6. My experience with the organization has matched my expectations (Multiple choice)
  7. I feel welcomed and included at Poll Everywhere (Multiple choice)
  8. I still feel like this is a great role for me (Multiple Choice)

Phase 4 onboarding checklist: 

  • Continue training and development initiatives, including any required certifications or courses.
  • Set up regular check-ins with the new employee to provide feedback, address questions, and ensure their progress.
  • Provide opportunities for job shadowing, cross-functional exposure, access to online learning platforms, and collaborative projects.
  • Encourage the new employee to participate in team-building activities or company events.

Phase 5: First work anniversary

If an employee reaches the one-year mark, it’s a success metric for HR teams.  

“You want to know how every employee at your organization either adds to your culture or takes away from it,” says Anita Grantham, Head of HR at BambooHR. “Turnover in the first 12 months is HR’s responsibility.”

Use this as a point of reflection to evaluate the employee's progress, performance, and achievements. Also, conduct an employee engagement or alignment survey to determine if they feel satisfied with their roles. 

Phase 5 onboarding checklist:

  • Conduct a performance review to assess the employee's progress, strengths, and areas for improvement.
  • Celebrate the employee's milestones and acknowledge their contributions.
  • Discuss career development opportunities and goals for the upcoming year.
  • Seek feedback from the employee regarding their onboarding experience and suggestions for improvement.
  • Reinforce the employee's sense of belonging and commitment to the organization.

7 tips for creating a positive employee onboarding experience

Here are a few best practices to create an effective onboarding experience for your employees:

1. Design an onboarding plan for each role

Create an onboarding plan for each role in the organization but with a 30-60-90-day roadmap. Usually, companies think that the process starts and ends right on the first day, but that's not true. It's an ongoing process, at least for the first year.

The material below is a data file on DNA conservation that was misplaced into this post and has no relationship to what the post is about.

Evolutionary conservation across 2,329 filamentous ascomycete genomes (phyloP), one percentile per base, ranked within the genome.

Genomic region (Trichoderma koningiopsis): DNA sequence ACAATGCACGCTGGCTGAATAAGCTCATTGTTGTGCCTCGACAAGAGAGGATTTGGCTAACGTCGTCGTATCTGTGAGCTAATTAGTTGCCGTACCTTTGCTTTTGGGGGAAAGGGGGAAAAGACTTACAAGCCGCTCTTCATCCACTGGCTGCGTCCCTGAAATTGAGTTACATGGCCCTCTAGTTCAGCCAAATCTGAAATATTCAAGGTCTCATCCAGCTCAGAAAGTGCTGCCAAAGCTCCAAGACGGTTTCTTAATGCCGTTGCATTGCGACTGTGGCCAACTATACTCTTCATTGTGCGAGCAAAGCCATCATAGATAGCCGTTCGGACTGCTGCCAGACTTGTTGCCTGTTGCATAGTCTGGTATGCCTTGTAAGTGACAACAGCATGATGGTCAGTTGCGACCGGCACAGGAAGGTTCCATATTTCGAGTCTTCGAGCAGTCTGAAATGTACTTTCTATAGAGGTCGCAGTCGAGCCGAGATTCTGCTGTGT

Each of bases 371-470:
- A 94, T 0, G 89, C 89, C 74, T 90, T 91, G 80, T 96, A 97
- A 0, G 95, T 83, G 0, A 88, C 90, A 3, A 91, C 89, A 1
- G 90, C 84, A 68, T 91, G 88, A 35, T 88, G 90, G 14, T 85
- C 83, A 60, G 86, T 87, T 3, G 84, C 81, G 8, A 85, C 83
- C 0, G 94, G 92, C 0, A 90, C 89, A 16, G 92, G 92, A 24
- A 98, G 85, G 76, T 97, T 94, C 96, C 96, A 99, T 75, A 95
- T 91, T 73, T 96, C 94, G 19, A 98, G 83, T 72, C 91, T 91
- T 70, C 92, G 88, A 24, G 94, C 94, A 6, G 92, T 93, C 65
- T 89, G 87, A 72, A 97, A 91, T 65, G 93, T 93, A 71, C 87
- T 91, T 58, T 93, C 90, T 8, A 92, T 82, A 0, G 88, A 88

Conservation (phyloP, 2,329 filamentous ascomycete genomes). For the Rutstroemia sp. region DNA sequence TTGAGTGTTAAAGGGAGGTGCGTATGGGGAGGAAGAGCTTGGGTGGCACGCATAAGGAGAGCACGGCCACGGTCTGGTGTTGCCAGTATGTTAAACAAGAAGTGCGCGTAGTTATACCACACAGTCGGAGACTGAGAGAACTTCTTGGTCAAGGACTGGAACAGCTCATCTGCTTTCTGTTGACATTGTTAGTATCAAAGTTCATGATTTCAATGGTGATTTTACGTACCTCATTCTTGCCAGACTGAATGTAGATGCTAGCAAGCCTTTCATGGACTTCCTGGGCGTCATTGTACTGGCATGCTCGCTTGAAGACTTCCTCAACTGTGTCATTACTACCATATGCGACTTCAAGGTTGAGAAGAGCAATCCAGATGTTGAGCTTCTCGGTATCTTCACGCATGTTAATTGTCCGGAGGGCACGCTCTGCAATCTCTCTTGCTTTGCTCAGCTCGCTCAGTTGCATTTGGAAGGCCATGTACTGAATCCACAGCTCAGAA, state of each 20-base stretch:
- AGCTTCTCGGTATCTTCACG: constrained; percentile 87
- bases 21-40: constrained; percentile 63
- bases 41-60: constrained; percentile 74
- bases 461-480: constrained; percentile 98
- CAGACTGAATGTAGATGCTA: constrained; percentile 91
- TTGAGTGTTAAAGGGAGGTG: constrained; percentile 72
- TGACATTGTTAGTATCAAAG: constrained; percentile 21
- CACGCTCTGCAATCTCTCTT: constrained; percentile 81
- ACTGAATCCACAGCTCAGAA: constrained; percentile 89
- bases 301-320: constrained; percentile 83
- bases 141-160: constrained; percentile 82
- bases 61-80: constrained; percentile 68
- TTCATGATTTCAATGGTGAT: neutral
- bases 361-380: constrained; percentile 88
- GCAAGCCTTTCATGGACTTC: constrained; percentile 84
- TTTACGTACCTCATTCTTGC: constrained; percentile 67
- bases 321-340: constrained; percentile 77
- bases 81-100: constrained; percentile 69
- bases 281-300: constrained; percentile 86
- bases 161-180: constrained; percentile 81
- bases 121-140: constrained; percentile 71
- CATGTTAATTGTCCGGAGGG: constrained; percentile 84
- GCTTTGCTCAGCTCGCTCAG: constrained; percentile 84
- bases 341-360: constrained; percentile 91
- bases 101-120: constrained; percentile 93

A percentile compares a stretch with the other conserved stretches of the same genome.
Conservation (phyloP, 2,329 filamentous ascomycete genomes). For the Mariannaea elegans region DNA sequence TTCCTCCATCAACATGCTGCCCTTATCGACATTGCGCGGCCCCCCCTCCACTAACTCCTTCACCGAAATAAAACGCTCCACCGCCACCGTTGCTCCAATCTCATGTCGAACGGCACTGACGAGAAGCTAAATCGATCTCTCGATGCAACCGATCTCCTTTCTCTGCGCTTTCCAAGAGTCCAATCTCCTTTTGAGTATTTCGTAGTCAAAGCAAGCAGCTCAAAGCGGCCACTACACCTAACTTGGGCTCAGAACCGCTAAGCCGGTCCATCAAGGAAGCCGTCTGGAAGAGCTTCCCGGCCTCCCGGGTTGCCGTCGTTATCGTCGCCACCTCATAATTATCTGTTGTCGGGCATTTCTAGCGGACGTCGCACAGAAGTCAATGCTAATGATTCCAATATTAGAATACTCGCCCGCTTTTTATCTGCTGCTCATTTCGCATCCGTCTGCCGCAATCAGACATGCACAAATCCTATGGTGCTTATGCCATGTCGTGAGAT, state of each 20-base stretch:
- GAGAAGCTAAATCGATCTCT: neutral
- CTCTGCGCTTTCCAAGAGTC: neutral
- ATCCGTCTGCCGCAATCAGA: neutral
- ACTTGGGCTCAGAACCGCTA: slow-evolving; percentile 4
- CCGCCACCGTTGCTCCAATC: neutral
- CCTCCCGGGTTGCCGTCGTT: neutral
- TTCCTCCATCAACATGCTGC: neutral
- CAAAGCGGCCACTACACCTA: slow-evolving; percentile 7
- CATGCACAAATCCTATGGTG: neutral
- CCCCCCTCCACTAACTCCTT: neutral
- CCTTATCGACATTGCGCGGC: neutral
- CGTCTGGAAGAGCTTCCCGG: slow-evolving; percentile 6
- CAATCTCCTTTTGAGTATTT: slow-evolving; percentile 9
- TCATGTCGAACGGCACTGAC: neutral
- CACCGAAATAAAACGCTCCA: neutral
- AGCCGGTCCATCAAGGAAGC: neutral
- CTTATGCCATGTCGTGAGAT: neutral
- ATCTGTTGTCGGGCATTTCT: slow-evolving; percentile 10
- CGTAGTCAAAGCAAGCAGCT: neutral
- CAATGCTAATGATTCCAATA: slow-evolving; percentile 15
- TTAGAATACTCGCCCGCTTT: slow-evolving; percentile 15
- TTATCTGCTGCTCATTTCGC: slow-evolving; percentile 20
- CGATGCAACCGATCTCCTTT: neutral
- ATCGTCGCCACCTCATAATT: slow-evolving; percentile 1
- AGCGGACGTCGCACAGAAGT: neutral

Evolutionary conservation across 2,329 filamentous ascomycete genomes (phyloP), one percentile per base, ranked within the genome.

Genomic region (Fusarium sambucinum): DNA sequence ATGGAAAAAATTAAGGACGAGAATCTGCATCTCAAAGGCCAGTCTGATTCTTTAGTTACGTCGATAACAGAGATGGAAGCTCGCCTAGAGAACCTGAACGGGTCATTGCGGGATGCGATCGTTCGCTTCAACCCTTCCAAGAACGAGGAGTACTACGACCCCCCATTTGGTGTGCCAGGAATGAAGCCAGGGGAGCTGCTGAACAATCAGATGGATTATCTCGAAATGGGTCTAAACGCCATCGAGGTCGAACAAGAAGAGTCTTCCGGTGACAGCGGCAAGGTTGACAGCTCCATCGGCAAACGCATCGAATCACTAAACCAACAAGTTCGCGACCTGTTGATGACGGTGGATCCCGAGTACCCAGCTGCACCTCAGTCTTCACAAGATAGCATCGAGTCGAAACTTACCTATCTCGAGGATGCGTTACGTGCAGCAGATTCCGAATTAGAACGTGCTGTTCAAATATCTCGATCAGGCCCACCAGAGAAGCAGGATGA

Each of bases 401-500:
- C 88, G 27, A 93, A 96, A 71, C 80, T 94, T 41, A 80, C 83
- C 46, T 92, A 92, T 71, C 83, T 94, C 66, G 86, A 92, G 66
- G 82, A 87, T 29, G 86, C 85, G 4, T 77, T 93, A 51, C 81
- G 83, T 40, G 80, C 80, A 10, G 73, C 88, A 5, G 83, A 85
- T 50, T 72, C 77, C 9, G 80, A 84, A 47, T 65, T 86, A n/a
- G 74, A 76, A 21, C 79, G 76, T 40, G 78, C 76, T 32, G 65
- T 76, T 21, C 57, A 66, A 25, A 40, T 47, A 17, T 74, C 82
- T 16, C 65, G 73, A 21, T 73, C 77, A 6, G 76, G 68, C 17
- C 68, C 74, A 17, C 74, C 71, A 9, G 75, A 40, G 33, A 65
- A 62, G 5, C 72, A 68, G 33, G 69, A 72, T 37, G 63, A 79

An example of a 30-day new hire onboarding/training plan.

An example of a 30-day new hire onboarding/training plan

 Also, create a roadmap that caters to the overarching business and individual goals. For instance, a finance consultant may need to take training on technical or communication tools your organization uses. Or they might need to be brought up to speed the company’s consulting playbook within the first 30 days. 

Company culture training is also a must. Many organizations forego this process to let new hires hit the ground running. But if the employee is unsure of the cultural nuances, they might cause unnecessary problems.

2. Preboard employees to set expectations

A common misconception is that onboarding begins on the first day at work. But that results in a clueless employee who might get overwhelmed with everything thrown at them. Instead, have a clear-cut preboarding process in place.

This helps employees prepare and wrap up documentation before joining the organization. So they can focus on high-value tasks on their first day instead of running pillar to post trying to get their ID badges.

An image of Deel’s straightforward onboarding process for employees from the United States of America.

Deel’s straightforward onboarding process for employees from different countries.

It also builds excitement for the role—and minimizes potential anxieties. For instance, at Poll Everywhere, we send new hires onboarding kits with swag to build enthusiasm and forge a connection with them.

3. Invest in employee onboarding tools